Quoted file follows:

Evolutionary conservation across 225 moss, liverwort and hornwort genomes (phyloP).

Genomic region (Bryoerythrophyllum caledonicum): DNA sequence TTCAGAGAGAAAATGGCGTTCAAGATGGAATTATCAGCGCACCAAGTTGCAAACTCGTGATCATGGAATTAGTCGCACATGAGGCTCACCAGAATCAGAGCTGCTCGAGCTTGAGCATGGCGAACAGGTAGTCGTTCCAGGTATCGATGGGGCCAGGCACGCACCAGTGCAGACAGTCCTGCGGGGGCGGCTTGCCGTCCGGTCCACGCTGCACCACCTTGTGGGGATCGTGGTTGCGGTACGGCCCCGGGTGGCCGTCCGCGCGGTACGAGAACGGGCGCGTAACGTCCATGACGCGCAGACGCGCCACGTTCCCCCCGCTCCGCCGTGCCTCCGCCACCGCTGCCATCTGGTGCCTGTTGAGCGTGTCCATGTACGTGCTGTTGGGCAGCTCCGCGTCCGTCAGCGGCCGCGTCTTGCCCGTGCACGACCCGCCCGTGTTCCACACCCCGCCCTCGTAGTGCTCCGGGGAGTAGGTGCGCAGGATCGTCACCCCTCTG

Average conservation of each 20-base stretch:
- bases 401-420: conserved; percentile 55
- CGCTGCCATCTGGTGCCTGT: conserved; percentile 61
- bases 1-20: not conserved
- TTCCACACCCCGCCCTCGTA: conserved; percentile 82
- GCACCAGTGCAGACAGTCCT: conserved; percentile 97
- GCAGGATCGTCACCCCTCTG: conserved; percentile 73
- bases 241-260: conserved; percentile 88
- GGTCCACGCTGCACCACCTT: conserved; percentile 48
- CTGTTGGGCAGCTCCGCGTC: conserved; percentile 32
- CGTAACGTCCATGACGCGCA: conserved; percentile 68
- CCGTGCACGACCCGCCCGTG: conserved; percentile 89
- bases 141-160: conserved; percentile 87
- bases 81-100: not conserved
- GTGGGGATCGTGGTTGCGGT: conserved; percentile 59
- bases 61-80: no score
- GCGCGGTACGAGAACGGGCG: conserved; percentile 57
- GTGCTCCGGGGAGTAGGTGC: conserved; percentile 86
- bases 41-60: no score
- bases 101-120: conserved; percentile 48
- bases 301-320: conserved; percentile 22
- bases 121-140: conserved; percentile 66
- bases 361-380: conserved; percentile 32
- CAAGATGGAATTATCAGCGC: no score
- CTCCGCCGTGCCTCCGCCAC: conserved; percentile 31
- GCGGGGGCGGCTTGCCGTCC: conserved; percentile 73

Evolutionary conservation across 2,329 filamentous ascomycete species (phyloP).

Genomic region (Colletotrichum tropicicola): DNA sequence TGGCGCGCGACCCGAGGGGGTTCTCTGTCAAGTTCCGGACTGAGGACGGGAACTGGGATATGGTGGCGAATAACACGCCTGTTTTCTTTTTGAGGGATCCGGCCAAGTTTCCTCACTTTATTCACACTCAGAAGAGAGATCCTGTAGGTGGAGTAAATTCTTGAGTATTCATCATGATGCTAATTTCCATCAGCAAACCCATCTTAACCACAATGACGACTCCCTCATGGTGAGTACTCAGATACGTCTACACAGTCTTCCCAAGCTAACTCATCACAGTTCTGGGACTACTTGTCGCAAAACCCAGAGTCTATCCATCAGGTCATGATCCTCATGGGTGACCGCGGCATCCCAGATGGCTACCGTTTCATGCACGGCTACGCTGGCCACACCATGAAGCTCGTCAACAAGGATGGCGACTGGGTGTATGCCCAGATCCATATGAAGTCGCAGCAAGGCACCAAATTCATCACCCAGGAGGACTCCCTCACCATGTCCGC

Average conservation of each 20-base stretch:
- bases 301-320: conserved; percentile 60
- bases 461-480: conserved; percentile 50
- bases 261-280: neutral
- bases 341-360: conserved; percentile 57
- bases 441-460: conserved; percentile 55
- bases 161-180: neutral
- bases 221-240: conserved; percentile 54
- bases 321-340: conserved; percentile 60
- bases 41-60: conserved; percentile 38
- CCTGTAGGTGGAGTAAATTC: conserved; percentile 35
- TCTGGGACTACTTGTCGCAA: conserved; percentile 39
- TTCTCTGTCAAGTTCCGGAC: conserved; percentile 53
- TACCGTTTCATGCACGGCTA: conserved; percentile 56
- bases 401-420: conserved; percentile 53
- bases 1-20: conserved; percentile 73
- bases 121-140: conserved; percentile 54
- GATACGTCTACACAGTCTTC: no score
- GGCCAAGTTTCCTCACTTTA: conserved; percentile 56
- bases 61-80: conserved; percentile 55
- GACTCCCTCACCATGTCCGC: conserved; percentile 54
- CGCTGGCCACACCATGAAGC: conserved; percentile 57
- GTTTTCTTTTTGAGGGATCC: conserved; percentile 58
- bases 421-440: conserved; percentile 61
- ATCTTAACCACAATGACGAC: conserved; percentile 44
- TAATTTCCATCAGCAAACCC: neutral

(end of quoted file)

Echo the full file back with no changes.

Evolutionary conservation across 225 moss, liverwort and hornwort genomes (phyloP).

Genomic region (Bryoerythrophyllum caledonicum): DNA sequence TTCAGAGAGAAAATGGCGTTCAAGATGGAATTATCAGCGCACCAAGTTGCAAACTCGTGATCATGGAATTAGTCGCACATGAGGCTCACCAGAATCAGAGCTGCTCGAGCTTGAGCATGGCGAACAGGTAGTCGTTCCAGGTATCGATGGGGCCAGGCACGCACCAGTGCAGACAGTCCTGCGGGGGCGGCTTGCCGTCCGGTCCACGCTGCACCACCTTGTGGGGATCGTGGTTGCGGTACGGCCCCGGGTGGCCGTCCGCGCGGTACGAGAACGGGCGCGTAACGTCCATGACGCGCAGACGCGCCACGTTCCCCCCGCTCCGCCGTGCCTCCGCCACCGCTGCCATCTGGTGCCTGTTGAGCGTGTCCATGTACGTGCTGTTGGGCAGCTCCGCGTCCGTCAGCGGCCGCGTCTTGCCCGTGCACGACCCGCCCGTGTTCCACACCCCGCCCTCGTAGTGCTCCGGGGAGTAGGTGCGCAGGATCGTCACCCCTCTG

Average conservation of each 20-base stretch:
- bases 401-420: conserved; percentile 55
- CGCTGCCATCTGGTGCCTGT: conserved; percentile 61
- bases 1-20: not conserved
- TTCCACACCCCGCCCTCGTA: conserved; percentile 82
- GCACCAGTGCAGACAGTCCT: conserved; percentile 97
- GCAGGATCGTCACCCCTCTG: conserved; percentile 73
- bases 241-260: conserved; percentile 88
- GGTCCACGCTGCACCACCTT: conserved; percentile 48
- CTGTTGGGCAGCTCCGCGTC: conserved; percentile 32
- CGTAACGTCCATGACGCGCA: conserved; percentile 68
- CCGTGCACGACCCGCCCGTG: conserved; percentile 89
- bases 141-160: conserved; percentile 87
- bases 81-100: not conserved
- GTGGGGATCGTGGTTGCGGT: conserved; percentile 59
- bases 61-80: no score
- GCGCGGTACGAGAACGGGCG: conserved; percentile 57
- GTGCTCCGGGGAGTAGGTGC: conserved; percentile 86
- bases 41-60: no score
- bases 101-120: conserved; percentile 48
- bases 301-320: conserved; percentile 22
- bases 121-140: conserved; percentile 66
- bases 361-380: conserved; percentile 32
- CAAGATGGAATTATCAGCGC: no score
- CTCCGCCGTGCCTCCGCCAC: conserved; percentile 31
- GCGGGGGCGGCTTGCCGTCC: conserved; percentile 73

Evolutionary conservation across 2,329 filamentous ascomycete species (phyloP).

Genomic region (Colletotrichum tropicicola): DNA sequence TGGCGCGCGACCCGAGGGGGTTCTCTGTCAAGTTCCGGACTGAGGACGGGAACTGGGATATGGTGGCGAATAACACGCCTGTTTTCTTTTTGAGGGATCCGGCCAAGTTTCCTCACTTTATTCACACTCAGAAGAGAGATCCTGTAGGTGGAGTAAATTCTTGAGTATTCATCATGATGCTAATTTCCATCAGCAAACCCATCTTAACCACAATGACGACTCCCTCATGGTGAGTACTCAGATACGTCTACACAGTCTTCCCAAGCTAACTCATCACAGTTCTGGGACTACTTGTCGCAAAACCCAGAGTCTATCCATCAGGTCATGATCCTCATGGGTGACCGCGGCATCCCAGATGGCTACCGTTTCATGCACGGCTACGCTGGCCACACCATGAAGCTCGTCAACAAGGATGGCGACTGGGTGTATGCCCAGATCCATATGAAGTCGCAGCAAGGCACCAAATTCATCACCCAGGAGGACTCCCTCACCATGTCCGC

Average conservation of each 20-base stretch:
- bases 301-320: conserved; percentile 60
- bases 461-480: conserved; percentile 50
- bases 261-280: neutral
- bases 341-360: conserved; percentile 57
- bases 441-460: conserved; percentile 55
- bases 161-180: neutral
- bases 221-240: conserved; percentile 54
- bases 321-340: conserved; percentile 60
- bases 41-60: conserved; percentile 38
- CCTGTAGGTGGAGTAAATTC: conserved; percentile 35
- TCTGGGACTACTTGTCGCAA: conserved; percentile 39
- TTCTCTGTCAAGTTCCGGAC: conserved; percentile 53
- TACCGTTTCATGCACGGCTA: conserved; percentile 56
- bases 401-420: conserved; percentile 53
- bases 1-20: conserved; percentile 73
- bases 121-140: conserved; percentile 54
- GATACGTCTACACAGTCTTC: no score
- GGCCAAGTTTCCTCACTTTA: conserved; percentile 56
- bases 61-80: conserved; percentile 55
- GACTCCCTCACCATGTCCGC: conserved; percentile 54
- CGCTGGCCACACCATGAAGC: conserved; percentile 57
- GTTTTCTTTTTGAGGGATCC: conserved; percentile 58
- bases 421-440: conserved; percentile 61
- ATCTTAACCACAATGACGAC: conserved; percentile 44
- TAATTTCCATCAGCAAACCC: neutral